A few people have asked me to clarify whether I was predicting a filibuster-proof Democratic majority in this column. Actually, I stopped short of making a prediction in that piece but I do have an opinion on that question: Yes and no.
I expect that Republicans will lose Senate seats in Virginia, New Hampshire, and Minnesota. Colorado and Oregon are toss-ups. New Mexico looks like a toss-up right now but it might not after the Pearce/Wilson primary. Maine is a likely Republican retention, Louisiana a good chance for a pickup. So even if things go a little better for the Republicans or a little worse than I'm guessing right now, they should still have at least 41 seats after November, probably with some to spare.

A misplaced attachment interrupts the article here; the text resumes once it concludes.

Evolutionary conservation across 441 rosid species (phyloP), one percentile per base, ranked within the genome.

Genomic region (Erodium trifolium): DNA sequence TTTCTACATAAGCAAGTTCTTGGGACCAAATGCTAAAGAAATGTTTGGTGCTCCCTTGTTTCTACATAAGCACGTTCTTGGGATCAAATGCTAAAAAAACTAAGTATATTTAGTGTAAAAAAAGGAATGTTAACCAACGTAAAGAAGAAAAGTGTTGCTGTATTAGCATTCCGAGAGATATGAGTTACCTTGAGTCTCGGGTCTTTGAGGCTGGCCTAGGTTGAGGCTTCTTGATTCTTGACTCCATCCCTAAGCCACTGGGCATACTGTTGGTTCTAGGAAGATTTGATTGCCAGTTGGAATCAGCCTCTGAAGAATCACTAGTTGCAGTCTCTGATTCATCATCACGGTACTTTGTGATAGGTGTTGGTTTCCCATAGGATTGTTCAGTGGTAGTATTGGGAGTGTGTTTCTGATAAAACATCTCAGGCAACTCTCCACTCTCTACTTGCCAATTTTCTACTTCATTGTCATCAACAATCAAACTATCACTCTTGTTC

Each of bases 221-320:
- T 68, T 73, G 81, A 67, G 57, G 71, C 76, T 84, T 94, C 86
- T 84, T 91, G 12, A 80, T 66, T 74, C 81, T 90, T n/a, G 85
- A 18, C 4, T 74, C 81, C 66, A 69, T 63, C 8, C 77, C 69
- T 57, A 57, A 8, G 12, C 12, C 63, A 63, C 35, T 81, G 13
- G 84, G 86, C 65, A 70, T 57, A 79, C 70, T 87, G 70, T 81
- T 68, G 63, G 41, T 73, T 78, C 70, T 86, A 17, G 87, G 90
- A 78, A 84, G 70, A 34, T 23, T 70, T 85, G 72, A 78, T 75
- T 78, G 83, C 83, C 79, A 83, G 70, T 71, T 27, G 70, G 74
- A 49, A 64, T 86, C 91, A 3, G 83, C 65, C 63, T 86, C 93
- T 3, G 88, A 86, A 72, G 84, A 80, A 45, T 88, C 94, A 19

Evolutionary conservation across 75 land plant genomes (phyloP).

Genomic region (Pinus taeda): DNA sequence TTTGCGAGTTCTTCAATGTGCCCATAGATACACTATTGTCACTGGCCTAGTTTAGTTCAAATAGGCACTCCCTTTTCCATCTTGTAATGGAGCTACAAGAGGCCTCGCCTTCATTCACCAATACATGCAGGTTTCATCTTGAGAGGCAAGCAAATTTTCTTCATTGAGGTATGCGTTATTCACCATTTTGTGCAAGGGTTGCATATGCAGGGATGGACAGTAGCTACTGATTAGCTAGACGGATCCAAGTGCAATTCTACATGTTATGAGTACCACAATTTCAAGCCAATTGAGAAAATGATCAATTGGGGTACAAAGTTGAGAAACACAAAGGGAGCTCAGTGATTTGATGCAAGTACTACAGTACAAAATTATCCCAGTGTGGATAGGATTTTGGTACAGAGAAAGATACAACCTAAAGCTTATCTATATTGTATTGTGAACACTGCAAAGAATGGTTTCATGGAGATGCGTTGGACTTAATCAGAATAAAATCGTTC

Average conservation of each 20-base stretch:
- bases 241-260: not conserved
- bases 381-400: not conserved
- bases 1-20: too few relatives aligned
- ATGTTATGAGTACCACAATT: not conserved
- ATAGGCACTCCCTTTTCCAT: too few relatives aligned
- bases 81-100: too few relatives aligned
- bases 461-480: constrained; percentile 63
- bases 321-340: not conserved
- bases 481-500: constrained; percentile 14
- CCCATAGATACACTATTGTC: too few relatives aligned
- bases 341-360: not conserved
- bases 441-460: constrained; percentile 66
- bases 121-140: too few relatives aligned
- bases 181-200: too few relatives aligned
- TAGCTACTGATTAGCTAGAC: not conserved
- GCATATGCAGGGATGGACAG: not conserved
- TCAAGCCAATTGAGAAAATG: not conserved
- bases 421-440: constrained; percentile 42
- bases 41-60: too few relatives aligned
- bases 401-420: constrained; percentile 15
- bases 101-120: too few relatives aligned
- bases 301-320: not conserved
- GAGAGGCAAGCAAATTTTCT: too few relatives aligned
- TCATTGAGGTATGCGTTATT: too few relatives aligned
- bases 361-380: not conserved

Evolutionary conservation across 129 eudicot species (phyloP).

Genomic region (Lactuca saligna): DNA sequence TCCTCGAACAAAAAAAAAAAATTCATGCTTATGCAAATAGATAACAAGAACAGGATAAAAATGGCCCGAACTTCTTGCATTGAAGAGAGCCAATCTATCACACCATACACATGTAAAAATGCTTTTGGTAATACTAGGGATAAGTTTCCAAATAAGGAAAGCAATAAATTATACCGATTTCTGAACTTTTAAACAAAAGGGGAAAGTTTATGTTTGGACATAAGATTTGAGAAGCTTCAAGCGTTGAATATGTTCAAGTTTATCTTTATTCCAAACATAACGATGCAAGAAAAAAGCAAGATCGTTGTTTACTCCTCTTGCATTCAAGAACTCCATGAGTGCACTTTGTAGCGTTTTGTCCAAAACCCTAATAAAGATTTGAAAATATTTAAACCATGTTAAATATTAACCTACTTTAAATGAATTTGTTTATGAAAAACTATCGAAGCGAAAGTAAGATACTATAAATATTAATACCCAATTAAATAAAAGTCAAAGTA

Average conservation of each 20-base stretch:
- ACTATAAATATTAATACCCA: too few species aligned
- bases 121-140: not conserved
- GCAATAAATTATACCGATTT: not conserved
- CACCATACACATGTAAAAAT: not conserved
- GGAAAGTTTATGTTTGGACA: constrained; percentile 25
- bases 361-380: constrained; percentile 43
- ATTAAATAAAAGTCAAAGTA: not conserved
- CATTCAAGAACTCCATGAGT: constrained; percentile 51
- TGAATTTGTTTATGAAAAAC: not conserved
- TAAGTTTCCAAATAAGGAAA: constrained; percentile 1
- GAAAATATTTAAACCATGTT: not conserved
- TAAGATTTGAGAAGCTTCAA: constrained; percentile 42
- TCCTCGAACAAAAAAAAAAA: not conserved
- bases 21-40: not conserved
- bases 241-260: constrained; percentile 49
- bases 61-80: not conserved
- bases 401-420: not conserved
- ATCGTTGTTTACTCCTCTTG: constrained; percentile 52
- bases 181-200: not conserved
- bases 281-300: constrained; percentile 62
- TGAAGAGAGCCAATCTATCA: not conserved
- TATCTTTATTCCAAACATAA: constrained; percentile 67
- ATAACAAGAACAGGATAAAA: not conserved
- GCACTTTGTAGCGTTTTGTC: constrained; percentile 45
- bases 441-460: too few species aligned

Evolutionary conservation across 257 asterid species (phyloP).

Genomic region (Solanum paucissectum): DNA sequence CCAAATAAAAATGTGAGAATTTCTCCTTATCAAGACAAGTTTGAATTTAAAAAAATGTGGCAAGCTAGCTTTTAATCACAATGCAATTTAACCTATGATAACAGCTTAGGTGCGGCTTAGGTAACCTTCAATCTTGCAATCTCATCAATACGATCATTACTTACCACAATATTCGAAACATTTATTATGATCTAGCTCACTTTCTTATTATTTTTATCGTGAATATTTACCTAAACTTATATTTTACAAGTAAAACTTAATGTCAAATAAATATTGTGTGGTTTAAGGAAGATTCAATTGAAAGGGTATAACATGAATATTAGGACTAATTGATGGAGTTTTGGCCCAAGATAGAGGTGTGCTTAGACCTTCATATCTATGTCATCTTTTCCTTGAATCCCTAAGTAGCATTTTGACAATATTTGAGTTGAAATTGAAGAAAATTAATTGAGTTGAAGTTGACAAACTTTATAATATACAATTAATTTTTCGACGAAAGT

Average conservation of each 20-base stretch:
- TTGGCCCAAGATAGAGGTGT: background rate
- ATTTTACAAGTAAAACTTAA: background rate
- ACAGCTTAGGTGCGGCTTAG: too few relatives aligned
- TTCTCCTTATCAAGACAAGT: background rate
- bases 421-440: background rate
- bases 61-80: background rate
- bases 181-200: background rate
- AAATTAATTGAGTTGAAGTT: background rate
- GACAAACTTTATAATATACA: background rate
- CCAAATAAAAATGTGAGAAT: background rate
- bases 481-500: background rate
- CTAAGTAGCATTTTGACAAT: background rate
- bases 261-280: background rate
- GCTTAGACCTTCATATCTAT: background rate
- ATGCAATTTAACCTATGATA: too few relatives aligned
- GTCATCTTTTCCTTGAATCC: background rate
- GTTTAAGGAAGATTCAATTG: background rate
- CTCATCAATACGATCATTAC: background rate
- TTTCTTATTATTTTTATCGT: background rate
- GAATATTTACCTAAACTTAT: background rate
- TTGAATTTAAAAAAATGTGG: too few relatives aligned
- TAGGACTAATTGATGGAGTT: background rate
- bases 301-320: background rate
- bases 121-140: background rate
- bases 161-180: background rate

But I do think it will be difficult to maintain filibusters the further below 49 Senate seats the Republicans fall, even if the Democrats don't technically have a filibuster-proof majority. Susan Collins's reelection in Maine won't do much to help the GOP on this front, the loss of John Sununu in New Hampshire would hurt. A win by Bob Schaeffer in Colorado and/or Steve Pearce in New Mexico would help, as would the pickup in Louisiana.
Having said all that, campaigns matter. On paper, we should already be in a general election race between Rudy Giuliani and Hillary Clinton. That didn't happen and campaign dynamics are a bit part of why. As the cliche goes, a lot can happen between now and November.
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